Canada 0, United States 3 (Williams 60’, Horan 71’, Rapinoe 87’)
Canada’s winless run vs. U.S. now stands at 36 consecutive games; last win came on March 11, 2001
Canadians have lost to the U.S. in the finals of four consecutive Olympic qualifying tournaments
The Canadian women’s team’s streak of futility against the United States is approaching 19 years, and there doesn’t appear to be any end in sight.
Eighth in the current FIFA world rankings, Canada fell to the reigning World Cup champions and top-ranked Americans on Sunday, dropping a 3-0 decision in the finals of the Concacaf Olympic qualifying tournament in Carson, California.
Canada has lost to the U.S. in the finals of four consecutive Olympic qualifying competitions, and is now winless in 36 consecutive games (with 30 losses) overall against the Americans. Canada’s all-time record against the U.S. is 3-50-7, and it hasn’t beaten its southern neighbour since March 11, 2001.
“We definitely pushed for 60 minutes and we can be proud of that performance, but we will need to take care of those small errors we made,” Canadian coach Kenneth Heiner-Møller offered.
“When we play anyone in the world, we know we have a chance to win because that is how good our team is, but we also know that those small things can have a big impact. We need to be ready to take care of those small things and continue the path we are on towards the Olympic Games.”
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Both teams entered Sunday’s match having already clinched berths for this summer’s Tokyo Olympics – only the finalists of this tournament qualify from the Concacaf region for the 2020 Games – so there was nothing on the line other than pride. But this wasn’t a “nothing” game for Canada – it badly wanted to beat the U.S. and bring an end to its winless run.
Sunday marked Canada’s first loss of this competition after recording four clean sheet victories, while the U.S. went a perfect 5-0-0, winning its games by a combined score of 25-0.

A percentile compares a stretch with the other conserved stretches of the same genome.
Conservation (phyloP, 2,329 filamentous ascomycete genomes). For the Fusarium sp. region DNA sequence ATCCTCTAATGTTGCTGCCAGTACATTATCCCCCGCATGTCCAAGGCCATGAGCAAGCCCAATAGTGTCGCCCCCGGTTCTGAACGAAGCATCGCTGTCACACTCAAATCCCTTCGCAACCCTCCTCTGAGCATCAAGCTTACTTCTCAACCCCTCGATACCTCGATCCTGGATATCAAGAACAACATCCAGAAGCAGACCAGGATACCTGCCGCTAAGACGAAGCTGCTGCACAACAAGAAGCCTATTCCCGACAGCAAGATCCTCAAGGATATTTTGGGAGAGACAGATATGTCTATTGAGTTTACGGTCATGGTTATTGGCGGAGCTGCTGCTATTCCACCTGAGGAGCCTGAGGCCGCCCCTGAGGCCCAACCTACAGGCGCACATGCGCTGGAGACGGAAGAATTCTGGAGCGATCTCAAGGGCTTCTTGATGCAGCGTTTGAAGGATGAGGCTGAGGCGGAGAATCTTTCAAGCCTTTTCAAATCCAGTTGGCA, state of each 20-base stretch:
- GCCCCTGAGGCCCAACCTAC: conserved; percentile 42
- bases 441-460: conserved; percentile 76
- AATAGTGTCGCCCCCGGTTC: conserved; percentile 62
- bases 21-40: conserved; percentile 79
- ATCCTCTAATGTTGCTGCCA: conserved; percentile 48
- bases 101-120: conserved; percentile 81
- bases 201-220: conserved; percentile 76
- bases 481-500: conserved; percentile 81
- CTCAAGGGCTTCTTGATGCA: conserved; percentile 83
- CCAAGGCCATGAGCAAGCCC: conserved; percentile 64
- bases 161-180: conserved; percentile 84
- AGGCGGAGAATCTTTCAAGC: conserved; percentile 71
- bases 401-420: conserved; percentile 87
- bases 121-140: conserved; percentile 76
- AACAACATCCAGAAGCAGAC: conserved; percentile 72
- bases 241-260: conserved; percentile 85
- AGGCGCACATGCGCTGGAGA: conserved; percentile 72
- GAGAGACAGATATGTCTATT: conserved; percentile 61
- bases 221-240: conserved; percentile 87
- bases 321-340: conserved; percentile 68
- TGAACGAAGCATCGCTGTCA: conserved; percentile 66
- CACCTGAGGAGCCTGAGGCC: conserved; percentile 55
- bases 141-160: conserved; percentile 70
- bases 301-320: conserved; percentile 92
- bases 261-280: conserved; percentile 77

Canada will make its fourth consecutive appearance at the Olympics when it travels to Tokyo, having previously won bronze medals in 2012 in London and 2016 in Rio. The Reds reached the quarter-finals of the 2008 Games in Beijing after failing to qualify of the Athens Olympics in 2004.
Heiner-Møller on Sunday made two lineup changes from his team’s semifinal win over Costa Rica, swapping in Jayde Riviere and Rebecca Quinn (her first start of the tournament) at the expense of fullback Allysha Chapman and forward Jordyn Huitema (who finished as the competition’s top scorer with seven goals). Defender Kadeisha Buchanan earned her 100th cap, becoming the 16th Canadian player and the second-youngest, at 24 years old, to join the “100 club.”
A pretty even first half saw both teams carve out quality scoring chances, with Canadian goalkeeper Stephanie Labbe making a heads-up punching clearance on American forward Lindsey Horan’s header. Horan’s teammate Cristen Press also unleashed a screamer of a shot from 30 yards out that smacked the crossbar.
Canada’s best opportunity came when Christine Sinclair latched onto a killer through ball from Janine Beckie to sneak in behind the American defence, only to see goalkeeper Alyssa Naeher come out to deny the Canadian captain.
The U.S. attack swarmed Canada at the start of the second half. Labbe was called into action when she made a sharp stop on Lynn Williams off a quick American counterattack. Canada’s Sophie Schmidt made an important clearance inside the six-yard box to rob Horan of a sure goal.
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The breakthrough for the U.S. finally came on the hour mark. Riviere gave away the ball far too easily inside her box when she had a chance to clear it, and Williams pounced on the mistake by firing a shot past Labbe and into the far corner.
It was the first goal of the tournament conceded by Canada, who outscored the opposition 23-0 through its first four matches.
The Americans doubled their advantage, as Horan beat Labbe with a left-footed shot from 12 yards out after Canada’s defence couldn’t clear its lines.
Beckie had a chance to draw Canada within a goal after receiving a great pass from Jessie Fleming, but the Canadian forward fired her angled shot just inches wide of the far post.
American substitute Megan Rapinoe put the game away late in regulation time, scoring past Labbe after the U.S. ripped apart the Canadian defence.
“We were happy with our first 60 minutes, but it is now about those last 30 minutes and staying with them until the final whistle,” said Huitema, who entered the game as a second-half substitute.
“We didn’t get to do that in that game, so we are disappointed, but we are ready to come back stronger and if we play them in the Olympic Games get a different result.”
NOTES: Next on the agenda for the Canadian women’s team is the inaugural Tournoi de France, a four-team invitational tournament that will take place from March 4-10 in France. While there, Canada will face the Netherlands (ranked third in the world), France (No. 4) and Brazil (No. 9)… Canada’s first home game of 2020 is scheduled for April 14 when it hosts Australia (No. 7) at Vancouver’s BC Place Stadium.